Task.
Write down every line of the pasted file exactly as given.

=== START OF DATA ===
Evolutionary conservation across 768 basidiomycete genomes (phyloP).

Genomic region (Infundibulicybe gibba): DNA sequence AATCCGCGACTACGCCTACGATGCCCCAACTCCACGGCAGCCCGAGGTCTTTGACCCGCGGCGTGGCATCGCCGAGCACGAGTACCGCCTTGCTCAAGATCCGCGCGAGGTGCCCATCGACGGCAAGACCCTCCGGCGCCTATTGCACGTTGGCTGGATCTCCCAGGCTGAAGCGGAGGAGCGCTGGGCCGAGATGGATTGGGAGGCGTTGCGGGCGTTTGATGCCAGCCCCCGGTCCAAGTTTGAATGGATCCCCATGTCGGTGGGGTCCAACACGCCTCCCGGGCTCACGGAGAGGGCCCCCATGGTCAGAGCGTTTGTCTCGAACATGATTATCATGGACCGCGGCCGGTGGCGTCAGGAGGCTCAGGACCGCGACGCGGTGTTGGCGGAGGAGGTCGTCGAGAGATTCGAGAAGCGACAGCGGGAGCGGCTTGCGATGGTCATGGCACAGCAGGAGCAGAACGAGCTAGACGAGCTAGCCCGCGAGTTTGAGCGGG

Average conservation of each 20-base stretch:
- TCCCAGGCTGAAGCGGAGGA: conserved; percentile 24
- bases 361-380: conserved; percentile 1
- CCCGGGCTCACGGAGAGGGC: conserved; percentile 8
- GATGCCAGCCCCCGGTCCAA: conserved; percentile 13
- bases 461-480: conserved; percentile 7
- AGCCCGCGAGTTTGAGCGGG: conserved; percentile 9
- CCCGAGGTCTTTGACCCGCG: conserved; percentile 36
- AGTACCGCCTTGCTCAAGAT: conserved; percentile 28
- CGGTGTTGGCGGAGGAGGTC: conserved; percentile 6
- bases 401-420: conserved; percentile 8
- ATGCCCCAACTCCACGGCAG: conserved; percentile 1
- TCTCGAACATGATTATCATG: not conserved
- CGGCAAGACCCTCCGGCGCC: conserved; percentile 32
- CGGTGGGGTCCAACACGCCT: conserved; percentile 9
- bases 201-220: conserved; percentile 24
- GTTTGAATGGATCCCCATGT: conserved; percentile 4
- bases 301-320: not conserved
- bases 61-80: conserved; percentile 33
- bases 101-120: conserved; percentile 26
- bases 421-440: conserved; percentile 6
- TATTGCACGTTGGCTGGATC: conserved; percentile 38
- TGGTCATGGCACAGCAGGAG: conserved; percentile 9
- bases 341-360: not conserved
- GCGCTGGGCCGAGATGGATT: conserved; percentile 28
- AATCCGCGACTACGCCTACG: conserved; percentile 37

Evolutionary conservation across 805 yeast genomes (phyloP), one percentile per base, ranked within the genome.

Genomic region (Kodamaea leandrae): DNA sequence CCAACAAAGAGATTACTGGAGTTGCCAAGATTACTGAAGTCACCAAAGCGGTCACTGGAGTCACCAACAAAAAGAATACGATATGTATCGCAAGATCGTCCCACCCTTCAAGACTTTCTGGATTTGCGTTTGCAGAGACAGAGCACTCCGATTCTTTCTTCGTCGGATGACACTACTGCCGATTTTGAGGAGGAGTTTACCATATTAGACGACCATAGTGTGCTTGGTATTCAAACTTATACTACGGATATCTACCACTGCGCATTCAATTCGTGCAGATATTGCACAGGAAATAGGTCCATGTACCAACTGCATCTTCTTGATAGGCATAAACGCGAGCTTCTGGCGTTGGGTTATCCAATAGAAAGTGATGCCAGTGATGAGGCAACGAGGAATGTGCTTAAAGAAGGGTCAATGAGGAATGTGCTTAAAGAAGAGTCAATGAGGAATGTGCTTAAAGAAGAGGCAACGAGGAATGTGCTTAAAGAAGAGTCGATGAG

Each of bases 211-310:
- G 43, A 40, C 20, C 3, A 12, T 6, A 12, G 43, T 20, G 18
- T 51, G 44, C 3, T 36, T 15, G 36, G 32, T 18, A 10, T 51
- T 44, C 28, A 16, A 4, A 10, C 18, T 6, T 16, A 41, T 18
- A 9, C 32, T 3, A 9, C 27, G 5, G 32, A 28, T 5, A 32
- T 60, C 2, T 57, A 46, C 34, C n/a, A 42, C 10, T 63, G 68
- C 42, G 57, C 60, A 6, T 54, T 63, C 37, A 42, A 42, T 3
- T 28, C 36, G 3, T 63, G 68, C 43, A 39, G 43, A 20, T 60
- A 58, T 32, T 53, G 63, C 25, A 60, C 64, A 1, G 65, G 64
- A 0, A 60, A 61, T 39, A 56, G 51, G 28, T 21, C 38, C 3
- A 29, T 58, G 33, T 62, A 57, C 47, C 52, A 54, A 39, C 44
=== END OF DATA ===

Evolutionary conservation across 768 basidiomycete genomes (phyloP).

Genomic region (Infundibulicybe gibba): DNA sequence AATCCGCGACTACGCCTACGATGCCCCAACTCCACGGCAGCCCGAGGTCTTTGACCCGCGGCGTGGCATCGCCGAGCACGAGTACCGCCTTGCTCAAGATCCGCGCGAGGTGCCCATCGACGGCAAGACCCTCCGGCGCCTATTGCACGTTGGCTGGATCTCCCAGGCTGAAGCGGAGGAGCGCTGGGCCGAGATGGATTGGGAGGCGTTGCGGGCGTTTGATGCCAGCCCCCGGTCCAAGTTTGAATGGATCCCCATGTCGGTGGGGTCCAACACGCCTCCCGGGCTCACGGAGAGGGCCCCCATGGTCAGAGCGTTTGTCTCGAACATGATTATCATGGACCGCGGCCGGTGGCGTCAGGAGGCTCAGGACCGCGACGCGGTGTTGGCGGAGGAGGTCGTCGAGAGATTCGAGAAGCGACAGCGGGAGCGGCTTGCGATGGTCATGGCACAGCAGGAGCAGAACGAGCTAGACGAGCTAGCCCGCGAGTTTGAGCGGG

Average conservation of each 20-base stretch:
- TCCCAGGCTGAAGCGGAGGA: conserved; percentile 24
- bases 361-380: conserved; percentile 1
- CCCGGGCTCACGGAGAGGGC: conserved; percentile 8
- GATGCCAGCCCCCGGTCCAA: conserved; percentile 13
- bases 461-480: conserved; percentile 7
- AGCCCGCGAGTTTGAGCGGG: conserved; percentile 9
- CCCGAGGTCTTTGACCCGCG: conserved; percentile 36
- AGTACCGCCTTGCTCAAGAT: conserved; percentile 28
- CGGTGTTGGCGGAGGAGGTC: conserved; percentile 6
- bases 401-420: conserved; percentile 8
- ATGCCCCAACTCCACGGCAG: conserved; percentile 1
- TCTCGAACATGATTATCATG: not conserved
- CGGCAAGACCCTCCGGCGCC: conserved; percentile 32
- CGGTGGGGTCCAACACGCCT: conserved; percentile 9
- bases 201-220: conserved; percentile 24
- GTTTGAATGGATCCCCATGT: conserved; percentile 4
- bases 301-320: not conserved
- bases 61-80: conserved; percentile 33
- bases 101-120: conserved; percentile 26
- bases 421-440: conserved; percentile 6
- TATTGCACGTTGGCTGGATC: conserved; percentile 38
- TGGTCATGGCACAGCAGGAG: conserved; percentile 9
- bases 341-360: not conserved
- GCGCTGGGCCGAGATGGATT: conserved; percentile 28
- AATCCGCGACTACGCCTACG: conserved; percentile 37

Evolutionary conservation across 805 yeast genomes (phyloP), one percentile per base, ranked within the genome.

Genomic region (Kodamaea leandrae): DNA sequence CCAACAAAGAGATTACTGGAGTTGCCAAGATTACTGAAGTCACCAAAGCGGTCACTGGAGTCACCAACAAAAAGAATACGATATGTATCGCAAGATCGTCCCACCCTTCAAGACTTTCTGGATTTGCGTTTGCAGAGACAGAGCACTCCGATTCTTTCTTCGTCGGATGACACTACTGCCGATTTTGAGGAGGAGTTTACCATATTAGACGACCATAGTGTGCTTGGTATTCAAACTTATACTACGGATATCTACCACTGCGCATTCAATTCGTGCAGATATTGCACAGGAAATAGGTCCATGTACCAACTGCATCTTCTTGATAGGCATAAACGCGAGCTTCTGGCGTTGGGTTATCCAATAGAAAGTGATGCCAGTGATGAGGCAACGAGGAATGTGCTTAAAGAAGGGTCAATGAGGAATGTGCTTAAAGAAGAGTCAATGAGGAATGTGCTTAAAGAAGAGGCAACGAGGAATGTGCTTAAAGAAGAGTCGATGAG

Each of bases 211-310:
- G 43, A 40, C 20, C 3, A 12, T 6, A 12, G 43, T 20, G 18
- T 51, G 44, C 3, T 36, T 15, G 36, G 32, T 18, A 10, T 51
- T 44, C 28, A 16, A 4, A 10, C 18, T 6, T 16, A 41, T 18
- A 9, C 32, T 3, A 9, C 27, G 5, G 32, A 28, T 5, A 32
- T 60, C 2, T 57, A 46, C 34, C n/a, A 42, C 10, T 63, G 68
- C 42, G 57, C 60, A 6, T 54, T 63, C 37, A 42, A 42, T 3
- T 28, C 36, G 3, T 63, G 68, C 43, A 39, G 43, A 20, T 60
- A 58, T 32, T 53, G 63, C 25, A 60, C 64, A 1, G 65, G 64
- A 0, A 60, A 61, T 39, A 56, G 51, G 28, T 21, C 38, C 3
- A 29, T 58, G 33, T 62, A 57, C 47, C 52, A 54, A 39, C 44